To understand violence in Honduras, you have to understand one negative, recurring cycle. Organized criminal groups like gangs and drug traffickers pay off police, prosecutors, and judges to get away with their crimes. This corrupts the criminal justice system. Without a functioning justice system, impunity runs rampant for criminals and murderers: they are rarely held accountable for their actions. This of course, leads to more violence and crime.
75% of homicide cases are not investigated, while 88% never reach any sort of judicial resolution
There is a backlog of more than 180,000 cases in the Honduran courts
Violence and crime in Honduras is extremely likely to go unpunished. Historically, policing has been weak in Honduras. Criminal investigation is severely hampered by limited funding, a lack of high-tech investigative tools, corrupt officers, and poor police education.
Even when the police are able to do their jobs, the judicial system and prosecutorial service are overwhelmed with cases and have many of the same deficiencies seen in the police. The judiciary’s political independence has also been called into question. For example in 2009, four Supreme Court Justices were removed for their opposition to the coup d’état, a move which later drew a condemning verdict from the InterAmerican Court of Human Rights. A broken and manipulated justice system with limited independence creates impunity: 75% of homicide cases are not investigated, and 88% never reach any sort of judicial resolution. This is true for other crimes in Honduras as well. This impunity leads to flourishing criminal activity.
Sources differ, but there are as many as 40,000 active gang members in the country
Gangs play a key role in the high rates of violence in the country. In a context of poverty and limited government services (including police, social services, education, health, and others), gangs are likely to form. In Honduras’ marginalized urban neighborhoods, gangs provide an opportunity for young people to find identity and a source of income. Different sources estimate there are between 12,000 and 40,000 members in Honduras. Gangs commit many different crimes: extortion, street-level drug peddling, wholesale drug trafficking (in some cases), robbery, and murder-for-hire schemes. Violence at the hands of gangs can result for various reasons:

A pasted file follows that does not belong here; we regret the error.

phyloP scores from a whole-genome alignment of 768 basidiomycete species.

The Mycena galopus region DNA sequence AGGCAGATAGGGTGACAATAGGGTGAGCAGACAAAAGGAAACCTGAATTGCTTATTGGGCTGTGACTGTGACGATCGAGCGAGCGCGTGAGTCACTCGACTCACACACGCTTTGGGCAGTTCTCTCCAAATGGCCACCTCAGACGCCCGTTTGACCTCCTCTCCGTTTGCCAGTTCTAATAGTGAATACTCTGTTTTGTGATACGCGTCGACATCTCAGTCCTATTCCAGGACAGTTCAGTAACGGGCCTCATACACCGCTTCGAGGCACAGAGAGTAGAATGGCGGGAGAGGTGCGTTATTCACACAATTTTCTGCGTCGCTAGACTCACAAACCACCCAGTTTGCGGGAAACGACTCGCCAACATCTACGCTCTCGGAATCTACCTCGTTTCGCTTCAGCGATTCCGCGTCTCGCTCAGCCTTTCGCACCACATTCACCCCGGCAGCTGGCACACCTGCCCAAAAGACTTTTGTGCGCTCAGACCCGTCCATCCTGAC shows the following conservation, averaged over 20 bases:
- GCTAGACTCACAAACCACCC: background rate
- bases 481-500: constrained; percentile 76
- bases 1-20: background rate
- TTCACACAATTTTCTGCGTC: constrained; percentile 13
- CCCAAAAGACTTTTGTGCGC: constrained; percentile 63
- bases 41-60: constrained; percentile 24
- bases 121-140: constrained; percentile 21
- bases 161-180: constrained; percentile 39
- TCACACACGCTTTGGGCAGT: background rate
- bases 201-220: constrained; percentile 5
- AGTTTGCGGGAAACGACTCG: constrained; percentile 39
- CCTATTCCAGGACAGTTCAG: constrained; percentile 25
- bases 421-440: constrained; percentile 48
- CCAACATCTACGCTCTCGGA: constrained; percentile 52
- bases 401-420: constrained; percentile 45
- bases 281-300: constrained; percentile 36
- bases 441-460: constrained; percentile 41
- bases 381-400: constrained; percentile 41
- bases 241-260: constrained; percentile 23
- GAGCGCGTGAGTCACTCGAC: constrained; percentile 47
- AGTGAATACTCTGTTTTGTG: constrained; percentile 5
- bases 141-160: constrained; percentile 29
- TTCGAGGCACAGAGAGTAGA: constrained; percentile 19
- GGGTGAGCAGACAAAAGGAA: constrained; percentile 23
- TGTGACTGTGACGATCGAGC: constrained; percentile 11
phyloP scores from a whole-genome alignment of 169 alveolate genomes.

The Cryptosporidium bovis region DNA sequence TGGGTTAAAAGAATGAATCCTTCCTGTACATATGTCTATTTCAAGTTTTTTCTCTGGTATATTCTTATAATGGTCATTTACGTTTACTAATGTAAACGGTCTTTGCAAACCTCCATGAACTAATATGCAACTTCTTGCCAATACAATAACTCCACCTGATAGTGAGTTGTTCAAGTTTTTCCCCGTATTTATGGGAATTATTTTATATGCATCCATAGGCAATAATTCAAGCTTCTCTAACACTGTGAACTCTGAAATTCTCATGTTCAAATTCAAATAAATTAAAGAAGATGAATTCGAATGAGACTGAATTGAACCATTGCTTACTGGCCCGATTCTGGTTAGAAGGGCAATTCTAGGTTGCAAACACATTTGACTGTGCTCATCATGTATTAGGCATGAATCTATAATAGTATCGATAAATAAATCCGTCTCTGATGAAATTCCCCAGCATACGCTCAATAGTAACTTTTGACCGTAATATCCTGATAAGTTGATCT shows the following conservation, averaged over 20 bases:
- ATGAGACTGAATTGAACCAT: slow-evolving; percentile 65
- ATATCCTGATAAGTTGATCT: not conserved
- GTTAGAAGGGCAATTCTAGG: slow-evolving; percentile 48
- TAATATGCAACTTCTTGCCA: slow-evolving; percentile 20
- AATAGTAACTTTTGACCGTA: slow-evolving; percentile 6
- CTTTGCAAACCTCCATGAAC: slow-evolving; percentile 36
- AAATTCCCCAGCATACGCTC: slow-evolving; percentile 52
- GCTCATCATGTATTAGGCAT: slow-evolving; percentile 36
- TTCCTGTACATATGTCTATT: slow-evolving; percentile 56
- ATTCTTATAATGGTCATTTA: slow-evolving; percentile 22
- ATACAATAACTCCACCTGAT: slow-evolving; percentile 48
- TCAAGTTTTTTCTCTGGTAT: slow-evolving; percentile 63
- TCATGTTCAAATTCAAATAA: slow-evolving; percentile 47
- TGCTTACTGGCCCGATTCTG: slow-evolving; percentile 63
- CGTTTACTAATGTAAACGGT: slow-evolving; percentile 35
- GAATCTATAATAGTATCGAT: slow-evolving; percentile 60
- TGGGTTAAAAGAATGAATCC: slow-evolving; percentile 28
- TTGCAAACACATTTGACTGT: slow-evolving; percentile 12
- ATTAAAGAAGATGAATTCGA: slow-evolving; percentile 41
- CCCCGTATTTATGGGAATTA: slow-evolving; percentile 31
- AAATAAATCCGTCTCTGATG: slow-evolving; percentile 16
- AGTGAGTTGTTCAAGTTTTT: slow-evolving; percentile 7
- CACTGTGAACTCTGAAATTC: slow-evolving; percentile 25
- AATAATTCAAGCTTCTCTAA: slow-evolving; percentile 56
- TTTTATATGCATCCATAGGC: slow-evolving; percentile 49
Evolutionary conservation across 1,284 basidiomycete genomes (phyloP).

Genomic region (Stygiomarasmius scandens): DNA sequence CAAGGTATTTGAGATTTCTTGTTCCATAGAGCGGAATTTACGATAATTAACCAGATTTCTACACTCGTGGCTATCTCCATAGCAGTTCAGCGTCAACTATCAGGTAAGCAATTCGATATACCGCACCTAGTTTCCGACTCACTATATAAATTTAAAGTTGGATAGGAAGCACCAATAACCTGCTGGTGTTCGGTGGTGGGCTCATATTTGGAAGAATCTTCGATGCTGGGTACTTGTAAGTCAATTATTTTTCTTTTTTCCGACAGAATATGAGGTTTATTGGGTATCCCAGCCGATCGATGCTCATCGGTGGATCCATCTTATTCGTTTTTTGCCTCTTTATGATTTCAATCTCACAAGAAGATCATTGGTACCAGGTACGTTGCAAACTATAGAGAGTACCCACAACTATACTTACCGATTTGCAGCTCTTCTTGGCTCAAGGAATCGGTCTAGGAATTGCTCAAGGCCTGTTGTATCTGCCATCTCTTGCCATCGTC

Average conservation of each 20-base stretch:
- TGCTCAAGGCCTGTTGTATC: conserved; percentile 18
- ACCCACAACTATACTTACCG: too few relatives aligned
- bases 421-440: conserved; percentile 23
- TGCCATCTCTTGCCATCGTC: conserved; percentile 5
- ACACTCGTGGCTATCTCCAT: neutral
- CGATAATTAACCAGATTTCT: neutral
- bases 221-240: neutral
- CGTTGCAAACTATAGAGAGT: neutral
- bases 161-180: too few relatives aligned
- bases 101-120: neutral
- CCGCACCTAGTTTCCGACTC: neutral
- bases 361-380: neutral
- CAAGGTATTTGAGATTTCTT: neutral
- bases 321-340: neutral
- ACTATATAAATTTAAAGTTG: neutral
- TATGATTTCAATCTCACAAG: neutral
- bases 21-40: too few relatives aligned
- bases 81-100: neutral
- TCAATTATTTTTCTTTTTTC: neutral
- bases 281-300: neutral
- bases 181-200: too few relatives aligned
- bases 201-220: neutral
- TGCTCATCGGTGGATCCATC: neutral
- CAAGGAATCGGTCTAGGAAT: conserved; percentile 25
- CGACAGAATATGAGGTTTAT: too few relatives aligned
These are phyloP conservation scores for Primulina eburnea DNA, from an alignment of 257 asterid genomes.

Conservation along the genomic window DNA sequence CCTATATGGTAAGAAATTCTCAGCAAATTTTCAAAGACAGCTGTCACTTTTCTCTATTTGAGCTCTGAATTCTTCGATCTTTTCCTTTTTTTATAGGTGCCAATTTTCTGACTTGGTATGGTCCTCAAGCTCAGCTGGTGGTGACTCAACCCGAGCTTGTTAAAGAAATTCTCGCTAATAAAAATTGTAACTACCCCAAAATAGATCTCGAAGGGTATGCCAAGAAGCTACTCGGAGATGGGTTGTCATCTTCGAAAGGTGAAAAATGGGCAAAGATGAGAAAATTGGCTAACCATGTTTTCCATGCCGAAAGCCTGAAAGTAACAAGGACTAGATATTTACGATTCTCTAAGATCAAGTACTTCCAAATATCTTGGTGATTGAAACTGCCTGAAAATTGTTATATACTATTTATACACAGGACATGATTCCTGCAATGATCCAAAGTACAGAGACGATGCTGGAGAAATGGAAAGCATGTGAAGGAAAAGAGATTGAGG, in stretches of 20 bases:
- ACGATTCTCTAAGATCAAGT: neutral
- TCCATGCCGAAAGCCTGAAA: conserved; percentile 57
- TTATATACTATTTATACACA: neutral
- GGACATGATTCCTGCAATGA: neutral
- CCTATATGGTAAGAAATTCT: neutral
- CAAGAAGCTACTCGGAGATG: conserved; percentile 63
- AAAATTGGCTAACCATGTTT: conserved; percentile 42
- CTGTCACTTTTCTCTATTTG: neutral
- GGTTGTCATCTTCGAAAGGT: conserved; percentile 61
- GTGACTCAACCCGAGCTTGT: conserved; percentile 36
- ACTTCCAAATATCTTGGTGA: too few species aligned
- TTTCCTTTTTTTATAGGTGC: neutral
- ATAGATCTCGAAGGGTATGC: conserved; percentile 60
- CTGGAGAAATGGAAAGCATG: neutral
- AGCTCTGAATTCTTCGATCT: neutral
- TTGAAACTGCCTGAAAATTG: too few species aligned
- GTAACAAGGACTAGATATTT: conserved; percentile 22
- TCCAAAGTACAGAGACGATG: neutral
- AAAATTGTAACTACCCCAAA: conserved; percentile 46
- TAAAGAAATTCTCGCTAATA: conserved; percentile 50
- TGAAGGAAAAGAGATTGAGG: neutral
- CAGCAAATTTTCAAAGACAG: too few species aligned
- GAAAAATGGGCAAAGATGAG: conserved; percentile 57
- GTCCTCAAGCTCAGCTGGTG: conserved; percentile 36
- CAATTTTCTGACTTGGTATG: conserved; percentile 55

- If extorted businesses or individuals do not pay war taxes, gang members may kill them
- If multiple gangs want to sell drugs in the same area, they may fight over that territory
- Gangs have strict codes for their members that if broken, are punishable by death
In 2016, the U.S. government estimated that approximately 3 to 4 metric tons of cocaine passes through Honduras each month, equivalent to a U.S. street value of $507 to $676 million
Honduras has the misfortune of being situated between South American cocaine production and U.S. consumption. In part because of the impunity that has existed in Honduras, drug traffickers saw an easy path to the market in the U.S.: drug planes stop along Honduras’ marshy east coastline where drugs and money change hands. Most drugs come to Honduras by boat, passing through the Gulf of Fonseca. Though drug trafficking through Honduras has dropped sharply in the past few years, between 140 and 300 tons of cocaine still pass through the country every year. Competition between drug traffickers often results in violence. These traffickers also avoid detection by paying off different authorities, which further weakens the justice system.
- The National Police have historically been implicit in drug and arms trafficking through the country, receiving bribes in exchange for turning a blind eye or cooperating with traffickers moving cocaine north. Police have also been implicated in collaborating with gangs. In addition to police officers, the drug trade has corrupted mayors, members of Congress, and even a former President. Crime and the money that comes along with it have contributed to the deterioration of the justice system.